December 8, 2016
Educating today’s youth on the importance of empathy and human rights is a hot topic in the world at large. And while there are all manner of reasons why taking the time to teach children about things like the importance of community service is a good idea, there is one that is perhaps somewhat underutilized. It’s a concept that has kept Craig Kielburger working passionately for over two decades, building a momentum that shows no signs of stopping. Dolce Magazine visited the successful social entrepreneur to talk about his success and how he hopes to channel it into creating even more opportunities to help build stronger children and stronger communities.
It all started with a newspaper article. That’s what caught 12-year-old Craig Kielburger’s attention. The article was about Iqbal Masih, a Pakistani boy, also 12 years old, who advocated for human rights and was murdered in response. Despite his young age and the distance between them, Kielburger felt a connection to that boy. He sought more information regarding the circumstances around the death and the overlying issues of human rights. This bright mind came to the conclusion that something had to be done to stop oppression and violence. And while that would be remarkable on its own, Kielburger did even more than that. He reached out to other students and teachers alike, and he attempted to find a solution to help children and their families out of bad situations.
Kielburger’s passion for engaging youth in world issues in order to create a better global society was ignited with that newspaper article, and has proved to be incredibly strong. For over two decades, Kielburger has worked tirelessly to create a worldwide initiative focused on creating safer communities, and the results have been astounding. That’s not to say it was always easy, of course.
When asked about his proudest moment related to his activism and outreach work, Kielburger had a rather unusual answer to share. He said that his proudest moments during the early years of his work were the times that he and his friends almost quit. They were young activists in a time when society largely ignored the importance of engaging youth in social issues, and they encountered the kind of reaction you might expect. In school, for example, Kielburger was teased for his beliefs. “It wasn’t cool,” he says, referencing the way his group was perceived by others. The difficulties almost led Kielburger and the friends that helped form his initial activist group to give up.
They didn’t give up, however, and today Kielburger speaks to stadiums full of roughly 35,000 people about his dreams, his goals and his work. Transcending cultural differences as well as the not insignificant issue of distance, he has managed to create a movement that unites people all over the world. Kielburger is proud of those moments that tested his resolve because he persevered, and his commitment grew stronger as a result. The early days of uncertainty helped lead to the massive success that he currently experiences.
Perhaps one of the most truly remarkable aspects surrounding Kielburger’s success is his ability to see “the big picture.” Even as a youth, he envisioned a world where people focused on the good of everyone instead of simply their own benefit. Regardless of the fact that he had not personally experienced the kind of hardship faced by child workers and their families, he understood that the issue was a global one. Instead of waiting around for the adults he knew to do something about it, Kielburger took up the mantle and began championing the cause. He recognized that young people could make a real difference in the world, and that belief has shaped his work for decades. It is also this belief that has led to the renaming and restructuring of his organization.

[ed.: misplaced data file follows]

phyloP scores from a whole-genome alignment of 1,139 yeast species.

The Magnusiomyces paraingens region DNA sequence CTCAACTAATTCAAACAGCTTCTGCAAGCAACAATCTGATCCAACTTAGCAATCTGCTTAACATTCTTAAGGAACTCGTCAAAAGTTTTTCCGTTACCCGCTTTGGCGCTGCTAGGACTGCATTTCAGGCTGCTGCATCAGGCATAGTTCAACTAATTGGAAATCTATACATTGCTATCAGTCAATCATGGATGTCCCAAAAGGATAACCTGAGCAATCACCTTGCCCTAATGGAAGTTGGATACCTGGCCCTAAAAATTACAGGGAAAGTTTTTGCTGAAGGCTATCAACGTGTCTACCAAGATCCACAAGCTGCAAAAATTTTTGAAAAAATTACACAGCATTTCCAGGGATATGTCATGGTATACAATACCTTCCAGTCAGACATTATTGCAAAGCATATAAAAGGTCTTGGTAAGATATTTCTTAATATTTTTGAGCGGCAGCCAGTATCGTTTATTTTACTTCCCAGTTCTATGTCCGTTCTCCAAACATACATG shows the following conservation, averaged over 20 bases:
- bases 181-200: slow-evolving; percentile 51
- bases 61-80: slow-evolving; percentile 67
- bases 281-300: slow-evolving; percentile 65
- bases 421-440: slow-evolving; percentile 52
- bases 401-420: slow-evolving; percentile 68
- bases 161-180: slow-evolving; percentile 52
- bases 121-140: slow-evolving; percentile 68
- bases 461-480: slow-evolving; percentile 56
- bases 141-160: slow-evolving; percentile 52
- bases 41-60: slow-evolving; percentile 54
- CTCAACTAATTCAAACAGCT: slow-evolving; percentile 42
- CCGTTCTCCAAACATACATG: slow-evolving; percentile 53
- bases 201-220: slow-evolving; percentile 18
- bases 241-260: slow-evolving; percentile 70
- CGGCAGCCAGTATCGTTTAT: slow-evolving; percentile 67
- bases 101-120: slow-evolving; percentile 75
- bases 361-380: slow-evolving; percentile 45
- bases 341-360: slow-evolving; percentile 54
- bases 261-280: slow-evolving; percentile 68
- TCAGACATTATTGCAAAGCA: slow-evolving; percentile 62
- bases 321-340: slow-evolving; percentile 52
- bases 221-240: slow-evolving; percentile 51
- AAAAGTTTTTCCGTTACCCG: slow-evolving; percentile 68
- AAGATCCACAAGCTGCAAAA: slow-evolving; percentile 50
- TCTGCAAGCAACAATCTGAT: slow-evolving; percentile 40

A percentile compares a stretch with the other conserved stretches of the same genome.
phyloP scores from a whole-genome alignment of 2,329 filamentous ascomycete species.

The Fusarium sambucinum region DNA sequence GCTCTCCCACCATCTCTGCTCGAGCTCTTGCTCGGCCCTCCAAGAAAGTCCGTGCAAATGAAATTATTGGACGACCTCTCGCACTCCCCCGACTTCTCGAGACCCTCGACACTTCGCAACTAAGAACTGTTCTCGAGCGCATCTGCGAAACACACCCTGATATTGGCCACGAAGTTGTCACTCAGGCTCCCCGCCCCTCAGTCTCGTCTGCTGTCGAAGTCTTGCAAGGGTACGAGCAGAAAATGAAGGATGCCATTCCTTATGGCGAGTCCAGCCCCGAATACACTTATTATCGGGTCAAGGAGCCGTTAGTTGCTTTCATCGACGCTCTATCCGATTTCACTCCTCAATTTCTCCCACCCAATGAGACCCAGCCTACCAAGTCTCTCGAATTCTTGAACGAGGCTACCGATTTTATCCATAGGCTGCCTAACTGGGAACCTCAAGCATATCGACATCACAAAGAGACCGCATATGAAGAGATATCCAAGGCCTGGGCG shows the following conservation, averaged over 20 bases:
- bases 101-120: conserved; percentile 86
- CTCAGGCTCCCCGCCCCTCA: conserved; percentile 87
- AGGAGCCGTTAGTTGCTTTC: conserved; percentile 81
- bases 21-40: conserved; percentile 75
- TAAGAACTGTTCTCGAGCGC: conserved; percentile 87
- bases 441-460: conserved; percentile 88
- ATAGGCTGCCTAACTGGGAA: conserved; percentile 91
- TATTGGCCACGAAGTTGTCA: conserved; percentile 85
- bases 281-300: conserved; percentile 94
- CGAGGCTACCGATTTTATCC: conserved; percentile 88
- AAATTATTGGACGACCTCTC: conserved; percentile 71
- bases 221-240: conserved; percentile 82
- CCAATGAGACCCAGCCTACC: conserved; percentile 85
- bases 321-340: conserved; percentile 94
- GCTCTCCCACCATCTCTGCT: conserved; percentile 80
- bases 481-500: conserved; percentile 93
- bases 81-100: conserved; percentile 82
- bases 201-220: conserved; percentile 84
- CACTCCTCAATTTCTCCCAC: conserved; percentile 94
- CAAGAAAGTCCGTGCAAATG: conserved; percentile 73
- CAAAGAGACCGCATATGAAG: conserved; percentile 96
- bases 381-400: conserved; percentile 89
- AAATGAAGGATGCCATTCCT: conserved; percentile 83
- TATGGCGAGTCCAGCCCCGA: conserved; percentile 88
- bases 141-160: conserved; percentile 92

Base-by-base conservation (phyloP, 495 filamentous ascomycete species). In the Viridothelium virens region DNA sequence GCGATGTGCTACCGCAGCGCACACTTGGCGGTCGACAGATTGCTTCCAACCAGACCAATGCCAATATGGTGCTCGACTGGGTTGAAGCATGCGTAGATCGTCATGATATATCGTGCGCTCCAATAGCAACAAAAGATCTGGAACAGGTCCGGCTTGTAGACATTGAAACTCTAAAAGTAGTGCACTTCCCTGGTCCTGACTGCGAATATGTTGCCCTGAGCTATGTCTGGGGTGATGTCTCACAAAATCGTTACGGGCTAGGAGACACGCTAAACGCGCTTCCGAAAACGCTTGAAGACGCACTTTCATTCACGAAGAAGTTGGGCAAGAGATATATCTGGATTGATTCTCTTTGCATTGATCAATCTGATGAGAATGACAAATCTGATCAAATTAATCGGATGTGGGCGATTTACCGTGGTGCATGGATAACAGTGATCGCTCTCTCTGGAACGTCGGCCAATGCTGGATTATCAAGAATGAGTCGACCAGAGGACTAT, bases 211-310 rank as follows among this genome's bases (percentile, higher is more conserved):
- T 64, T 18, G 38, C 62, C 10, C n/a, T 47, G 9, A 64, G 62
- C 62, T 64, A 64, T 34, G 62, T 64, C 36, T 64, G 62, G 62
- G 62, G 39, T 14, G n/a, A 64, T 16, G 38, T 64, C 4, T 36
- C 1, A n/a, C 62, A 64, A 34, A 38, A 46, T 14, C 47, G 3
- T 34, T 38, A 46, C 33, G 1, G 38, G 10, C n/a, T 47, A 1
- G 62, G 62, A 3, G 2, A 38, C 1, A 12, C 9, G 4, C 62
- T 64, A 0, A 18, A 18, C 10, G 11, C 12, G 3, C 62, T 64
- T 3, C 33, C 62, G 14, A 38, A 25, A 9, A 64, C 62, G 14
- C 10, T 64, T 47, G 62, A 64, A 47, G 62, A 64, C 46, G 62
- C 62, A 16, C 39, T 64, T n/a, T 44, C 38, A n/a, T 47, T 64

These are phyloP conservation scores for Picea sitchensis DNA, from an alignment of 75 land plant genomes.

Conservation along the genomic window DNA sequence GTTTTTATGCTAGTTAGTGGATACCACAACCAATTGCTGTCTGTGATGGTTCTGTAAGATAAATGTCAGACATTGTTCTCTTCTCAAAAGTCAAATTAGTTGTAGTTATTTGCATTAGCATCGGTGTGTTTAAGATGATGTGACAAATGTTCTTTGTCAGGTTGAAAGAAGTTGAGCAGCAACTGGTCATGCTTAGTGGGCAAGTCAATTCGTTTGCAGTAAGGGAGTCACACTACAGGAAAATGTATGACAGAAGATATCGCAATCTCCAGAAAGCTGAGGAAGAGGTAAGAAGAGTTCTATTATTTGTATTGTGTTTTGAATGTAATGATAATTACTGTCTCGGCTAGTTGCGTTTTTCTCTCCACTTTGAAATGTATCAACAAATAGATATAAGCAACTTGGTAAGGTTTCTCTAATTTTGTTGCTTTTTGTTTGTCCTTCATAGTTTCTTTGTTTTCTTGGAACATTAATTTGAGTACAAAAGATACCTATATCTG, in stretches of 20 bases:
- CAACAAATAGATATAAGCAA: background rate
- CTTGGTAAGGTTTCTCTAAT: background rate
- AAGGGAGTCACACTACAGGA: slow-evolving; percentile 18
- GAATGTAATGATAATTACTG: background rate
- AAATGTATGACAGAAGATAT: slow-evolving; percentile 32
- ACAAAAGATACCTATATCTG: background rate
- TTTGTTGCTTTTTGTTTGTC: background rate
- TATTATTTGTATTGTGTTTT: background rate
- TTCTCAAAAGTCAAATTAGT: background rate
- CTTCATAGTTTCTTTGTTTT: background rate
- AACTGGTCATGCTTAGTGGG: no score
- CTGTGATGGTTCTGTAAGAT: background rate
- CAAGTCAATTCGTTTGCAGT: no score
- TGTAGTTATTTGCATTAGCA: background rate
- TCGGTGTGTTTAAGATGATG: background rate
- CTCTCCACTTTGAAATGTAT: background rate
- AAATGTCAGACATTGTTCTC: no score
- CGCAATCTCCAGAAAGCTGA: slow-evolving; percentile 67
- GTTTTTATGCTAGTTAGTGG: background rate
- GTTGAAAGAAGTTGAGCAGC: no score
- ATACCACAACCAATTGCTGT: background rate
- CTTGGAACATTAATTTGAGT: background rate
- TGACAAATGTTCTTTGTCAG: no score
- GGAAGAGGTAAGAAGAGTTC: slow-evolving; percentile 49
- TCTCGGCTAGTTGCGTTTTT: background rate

Kielburger founded Free the Children in 1995 with his older brother and a few friends who also believed in the cause. For the past two decades, the organization has operated under this name. According to Kielburger, however, the time has come for a change. The scope of his vision has widened, and his organization must adapt to accommodate it. That’s why he’s changing the name to WE. “It speaks to the fact that our work is so much more than just what the name ‘Free the Children’ implied,” he says, elaborating on the shifting focus of the group. He continues, “At the core of it, ’s trying to bring people together to create change.” Kielburger wants to shift the global perspective on youth involvement in world issues.
Kielburger believes his goal can be accomplished by educating youth around the world about the kinds of conditions that people are facing, and encouraging them to get involved. “We’re going to light a spark to go around the world,” he says, excited at the prospect. And why wouldn’t he be? Kielburger has already created a generation that values youth involvement at a global level. “At the root of every challenge the world faces,” Kielburger says, is “how we educate children.” His efforts to educate children on the importance of engaging globally, then, are incredibly important and have created a worldwide impact that will last for generations to come.